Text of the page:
Saturday, January 13, 2007

Bright days, blue nights

Last night A. and I went on a date. His parents are in town visiting/helping, and watched the babes for a couple of hours while we went out to dinner. It was nice to get out of the house and have some time alone together. But it also felt disconcertingly normal -- almost like any other Saturday night in our life up until this point. I didn't feel like a parent. If you told me that, no, I didn't, in fact, have two baby daughters waiting at home, I might have been convinced. And realizing this made me feel quite guilty. Aren't I supposed to be rapturously in love with my daughters? Aren't I supposed to spend hours just staring at them, marveling? Aren't I supposed to feel like a mother? I want to. I'm dying to. When does it start?

I love these babies dearly. I love watching their little faces scrunch and stretch in sleep, love the way it feels to hold them, love to kiss their little cheeks and heads and mouths, and am still quite amazed each time I see them feeding at the breast, being nourished by my body. And yet, I have to admit, they don't feel quite fully mine yet. They can't interact or smile or acknowledge. They are mostly either eating or sleeping -- there isn't much in between. In other words, as lovely as they are, they are also rather boring.

If you haven't had children, or if you happened to have a soft-focus Hallmark Card mothering experience, you're probably thinking that I'm a horrible person. But I daresay that I'm not alone in feeling this way. And I think it's a big part of why the first weeks with a newborn are so hard. Yes, the lack of sleep, the constant feeding sessions on top of the demands of "normal" life (i.e. eating, showering, laundry, etc.) are in and of themselves challenging -- doubly so with twins. But what makes it even harder is the sense that you're basically just life support for these little munchkins. You give and give, and receive little in return. You feel, in a way, like your faith is being tested.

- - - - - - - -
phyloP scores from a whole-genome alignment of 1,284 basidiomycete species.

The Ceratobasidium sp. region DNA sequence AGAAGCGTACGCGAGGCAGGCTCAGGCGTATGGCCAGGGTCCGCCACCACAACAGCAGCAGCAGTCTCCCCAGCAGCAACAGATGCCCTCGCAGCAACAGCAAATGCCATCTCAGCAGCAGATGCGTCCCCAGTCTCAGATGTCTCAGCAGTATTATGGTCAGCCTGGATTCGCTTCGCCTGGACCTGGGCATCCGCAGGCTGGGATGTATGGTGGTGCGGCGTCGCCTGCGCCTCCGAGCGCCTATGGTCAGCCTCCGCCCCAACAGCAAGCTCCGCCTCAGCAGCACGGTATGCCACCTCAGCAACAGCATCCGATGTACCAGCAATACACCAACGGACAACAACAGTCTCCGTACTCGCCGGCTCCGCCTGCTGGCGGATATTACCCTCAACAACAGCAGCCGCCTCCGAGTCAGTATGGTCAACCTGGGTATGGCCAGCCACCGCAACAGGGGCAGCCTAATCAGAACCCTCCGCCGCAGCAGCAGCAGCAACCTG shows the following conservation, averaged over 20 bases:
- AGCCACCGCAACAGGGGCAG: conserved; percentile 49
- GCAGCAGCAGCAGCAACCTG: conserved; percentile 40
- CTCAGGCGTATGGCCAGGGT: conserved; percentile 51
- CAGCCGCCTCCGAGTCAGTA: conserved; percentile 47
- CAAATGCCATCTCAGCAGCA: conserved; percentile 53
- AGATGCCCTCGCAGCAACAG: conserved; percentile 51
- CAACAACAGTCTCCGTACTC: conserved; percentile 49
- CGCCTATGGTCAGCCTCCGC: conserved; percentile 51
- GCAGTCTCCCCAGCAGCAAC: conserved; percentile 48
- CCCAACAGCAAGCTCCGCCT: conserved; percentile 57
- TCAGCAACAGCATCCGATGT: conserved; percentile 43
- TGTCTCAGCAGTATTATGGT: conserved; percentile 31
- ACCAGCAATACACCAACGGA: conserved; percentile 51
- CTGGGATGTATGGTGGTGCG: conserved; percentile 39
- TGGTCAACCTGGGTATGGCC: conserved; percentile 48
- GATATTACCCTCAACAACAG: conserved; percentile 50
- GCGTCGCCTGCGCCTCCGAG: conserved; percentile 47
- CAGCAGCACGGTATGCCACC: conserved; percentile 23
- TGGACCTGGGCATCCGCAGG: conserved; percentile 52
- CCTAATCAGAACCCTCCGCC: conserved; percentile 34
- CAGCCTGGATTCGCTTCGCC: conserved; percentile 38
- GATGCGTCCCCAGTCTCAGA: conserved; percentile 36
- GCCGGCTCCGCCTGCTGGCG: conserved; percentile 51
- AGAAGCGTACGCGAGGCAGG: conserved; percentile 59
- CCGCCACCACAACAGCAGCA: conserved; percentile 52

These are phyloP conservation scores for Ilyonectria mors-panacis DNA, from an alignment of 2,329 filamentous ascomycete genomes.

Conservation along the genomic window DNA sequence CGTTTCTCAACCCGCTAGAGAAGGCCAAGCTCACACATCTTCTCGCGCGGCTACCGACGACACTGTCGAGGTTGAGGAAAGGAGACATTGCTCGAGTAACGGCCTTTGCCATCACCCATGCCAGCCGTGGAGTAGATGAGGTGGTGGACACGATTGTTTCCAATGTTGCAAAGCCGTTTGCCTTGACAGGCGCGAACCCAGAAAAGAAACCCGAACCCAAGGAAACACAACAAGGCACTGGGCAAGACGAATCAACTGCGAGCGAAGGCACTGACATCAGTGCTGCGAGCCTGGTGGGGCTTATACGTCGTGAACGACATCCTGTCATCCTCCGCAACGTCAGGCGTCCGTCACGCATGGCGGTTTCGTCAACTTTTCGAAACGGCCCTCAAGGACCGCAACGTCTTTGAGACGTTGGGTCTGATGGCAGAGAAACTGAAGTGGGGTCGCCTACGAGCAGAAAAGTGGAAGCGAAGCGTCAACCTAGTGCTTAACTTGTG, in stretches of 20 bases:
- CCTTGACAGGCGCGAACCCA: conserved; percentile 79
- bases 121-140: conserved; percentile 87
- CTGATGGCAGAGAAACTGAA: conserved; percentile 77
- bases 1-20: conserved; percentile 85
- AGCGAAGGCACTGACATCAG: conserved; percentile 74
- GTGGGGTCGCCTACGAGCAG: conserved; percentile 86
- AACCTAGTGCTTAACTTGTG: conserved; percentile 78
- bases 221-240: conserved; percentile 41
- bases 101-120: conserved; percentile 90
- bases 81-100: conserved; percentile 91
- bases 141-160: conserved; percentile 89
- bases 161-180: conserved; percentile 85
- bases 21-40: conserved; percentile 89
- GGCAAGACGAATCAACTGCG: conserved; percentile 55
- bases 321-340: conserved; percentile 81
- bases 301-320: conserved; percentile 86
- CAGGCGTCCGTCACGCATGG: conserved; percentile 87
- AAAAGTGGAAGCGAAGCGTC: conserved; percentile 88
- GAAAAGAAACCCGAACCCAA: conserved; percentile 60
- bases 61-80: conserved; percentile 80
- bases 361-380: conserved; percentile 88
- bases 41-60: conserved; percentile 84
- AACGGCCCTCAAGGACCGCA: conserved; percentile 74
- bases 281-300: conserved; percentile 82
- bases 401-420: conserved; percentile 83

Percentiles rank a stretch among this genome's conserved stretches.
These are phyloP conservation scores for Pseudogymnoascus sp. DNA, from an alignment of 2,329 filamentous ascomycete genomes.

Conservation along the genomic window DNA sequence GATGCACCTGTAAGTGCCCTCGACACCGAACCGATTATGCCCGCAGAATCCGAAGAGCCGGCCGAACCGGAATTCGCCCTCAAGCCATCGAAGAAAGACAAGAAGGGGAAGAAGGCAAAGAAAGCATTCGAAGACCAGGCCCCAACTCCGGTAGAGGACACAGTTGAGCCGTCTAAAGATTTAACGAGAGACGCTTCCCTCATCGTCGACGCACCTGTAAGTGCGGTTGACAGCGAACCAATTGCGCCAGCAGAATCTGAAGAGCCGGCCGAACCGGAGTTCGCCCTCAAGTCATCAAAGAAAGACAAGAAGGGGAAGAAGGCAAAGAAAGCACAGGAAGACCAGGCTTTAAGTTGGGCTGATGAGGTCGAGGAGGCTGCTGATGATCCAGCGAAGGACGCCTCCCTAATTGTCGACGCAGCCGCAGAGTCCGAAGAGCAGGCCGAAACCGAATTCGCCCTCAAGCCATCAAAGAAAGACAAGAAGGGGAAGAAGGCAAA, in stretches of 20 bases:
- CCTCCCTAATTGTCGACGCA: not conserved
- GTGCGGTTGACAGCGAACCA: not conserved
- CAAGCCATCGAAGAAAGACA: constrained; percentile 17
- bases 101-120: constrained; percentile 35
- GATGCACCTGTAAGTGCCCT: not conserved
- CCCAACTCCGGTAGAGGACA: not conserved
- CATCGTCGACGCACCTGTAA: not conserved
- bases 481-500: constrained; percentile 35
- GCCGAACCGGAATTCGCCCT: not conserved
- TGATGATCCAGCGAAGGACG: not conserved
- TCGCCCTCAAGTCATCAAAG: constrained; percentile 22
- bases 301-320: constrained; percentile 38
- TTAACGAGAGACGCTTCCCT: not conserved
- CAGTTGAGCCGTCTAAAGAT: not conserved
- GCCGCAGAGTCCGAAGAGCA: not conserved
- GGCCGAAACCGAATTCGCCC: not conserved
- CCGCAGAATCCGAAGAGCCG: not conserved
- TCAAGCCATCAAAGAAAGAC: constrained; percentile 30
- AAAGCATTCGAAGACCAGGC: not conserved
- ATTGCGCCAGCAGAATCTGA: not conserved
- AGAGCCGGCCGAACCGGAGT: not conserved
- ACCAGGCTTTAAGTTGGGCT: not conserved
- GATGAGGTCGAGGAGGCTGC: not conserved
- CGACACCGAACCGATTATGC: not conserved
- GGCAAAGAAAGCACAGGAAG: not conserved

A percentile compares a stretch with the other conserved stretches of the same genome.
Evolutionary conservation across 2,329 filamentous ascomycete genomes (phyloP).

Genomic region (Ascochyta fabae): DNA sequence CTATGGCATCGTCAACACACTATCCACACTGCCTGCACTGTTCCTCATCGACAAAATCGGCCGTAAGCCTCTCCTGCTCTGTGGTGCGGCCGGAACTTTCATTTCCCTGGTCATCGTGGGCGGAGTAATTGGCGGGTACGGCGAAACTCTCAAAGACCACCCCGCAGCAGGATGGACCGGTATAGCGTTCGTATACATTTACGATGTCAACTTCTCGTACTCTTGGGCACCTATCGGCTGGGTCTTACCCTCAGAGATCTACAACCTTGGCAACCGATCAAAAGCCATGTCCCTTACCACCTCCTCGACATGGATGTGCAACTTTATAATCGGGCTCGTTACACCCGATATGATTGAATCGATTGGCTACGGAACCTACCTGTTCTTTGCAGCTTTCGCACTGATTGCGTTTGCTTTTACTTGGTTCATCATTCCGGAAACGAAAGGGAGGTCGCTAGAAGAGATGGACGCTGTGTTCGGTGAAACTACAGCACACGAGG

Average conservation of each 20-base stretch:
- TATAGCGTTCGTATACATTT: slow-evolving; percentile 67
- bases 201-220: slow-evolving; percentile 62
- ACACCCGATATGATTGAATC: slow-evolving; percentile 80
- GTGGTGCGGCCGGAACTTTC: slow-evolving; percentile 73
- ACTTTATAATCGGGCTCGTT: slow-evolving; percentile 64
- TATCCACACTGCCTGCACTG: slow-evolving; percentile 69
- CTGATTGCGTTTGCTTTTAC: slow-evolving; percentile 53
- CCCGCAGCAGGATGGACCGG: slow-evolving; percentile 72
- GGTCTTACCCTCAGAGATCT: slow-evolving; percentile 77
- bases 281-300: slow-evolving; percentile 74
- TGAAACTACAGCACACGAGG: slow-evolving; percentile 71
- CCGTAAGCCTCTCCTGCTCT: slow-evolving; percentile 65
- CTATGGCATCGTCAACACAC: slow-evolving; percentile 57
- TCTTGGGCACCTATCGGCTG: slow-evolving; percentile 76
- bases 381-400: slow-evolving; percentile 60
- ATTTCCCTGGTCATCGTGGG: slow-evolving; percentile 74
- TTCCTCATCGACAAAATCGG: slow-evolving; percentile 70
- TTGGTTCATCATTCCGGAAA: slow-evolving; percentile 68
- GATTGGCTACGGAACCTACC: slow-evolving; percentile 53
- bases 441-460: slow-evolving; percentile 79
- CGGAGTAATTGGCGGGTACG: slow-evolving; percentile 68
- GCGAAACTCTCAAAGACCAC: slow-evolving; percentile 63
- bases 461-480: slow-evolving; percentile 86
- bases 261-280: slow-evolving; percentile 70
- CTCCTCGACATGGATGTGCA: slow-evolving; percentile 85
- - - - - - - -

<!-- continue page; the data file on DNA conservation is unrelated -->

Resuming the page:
For me, it's the hardest in the evenings, when I've lately tended to be a little weepy and down (damned hormones), and when the night lies ahead, promising no real rest. I wonder: Why did I want this? Will it get easier? What is wrong with me?

By morning, though -- that first daylight feeding, when the four of us are all in the bed together, and A. and I are alert enough to laugh at Clio's dramatic hand gestures and Elsa's strange squeaks and grunts, and both babies finish their feeding milk-drunk and smacking their lips and smiling in their sleep -- things feel brighter. Thank God for the mornings.

6 Comments:

Anonymous heather said...

I only had a singleton, so I can't imagine how hard it is with twins, but I felt exactly the same way you do. It took me a long time to truly fall in love. It made it even harder that my husband seemed to bond instantly.

I remember singing in a lullaby voice to my crying newborn "shut the fuck up." I liked him, thought he was cute, but just didn't know what to do with him most of the time Should I even admit that?

The good news is that it does happen. I remember really starting to fall in love around 3-months, and by six I was truly over the moon for my son. He is almost two and I find new ways to love him more each day. I am expecting my second in April and I'm very happy to have the knowledge that even if it doesn't happen right away, it will happen.

7:52 PM  
Blogger BabelBabe said...

the best advice i ever got was from my darling pediatrician who told me, "the first three months are all about survival." and the hardest time is that 3am bit.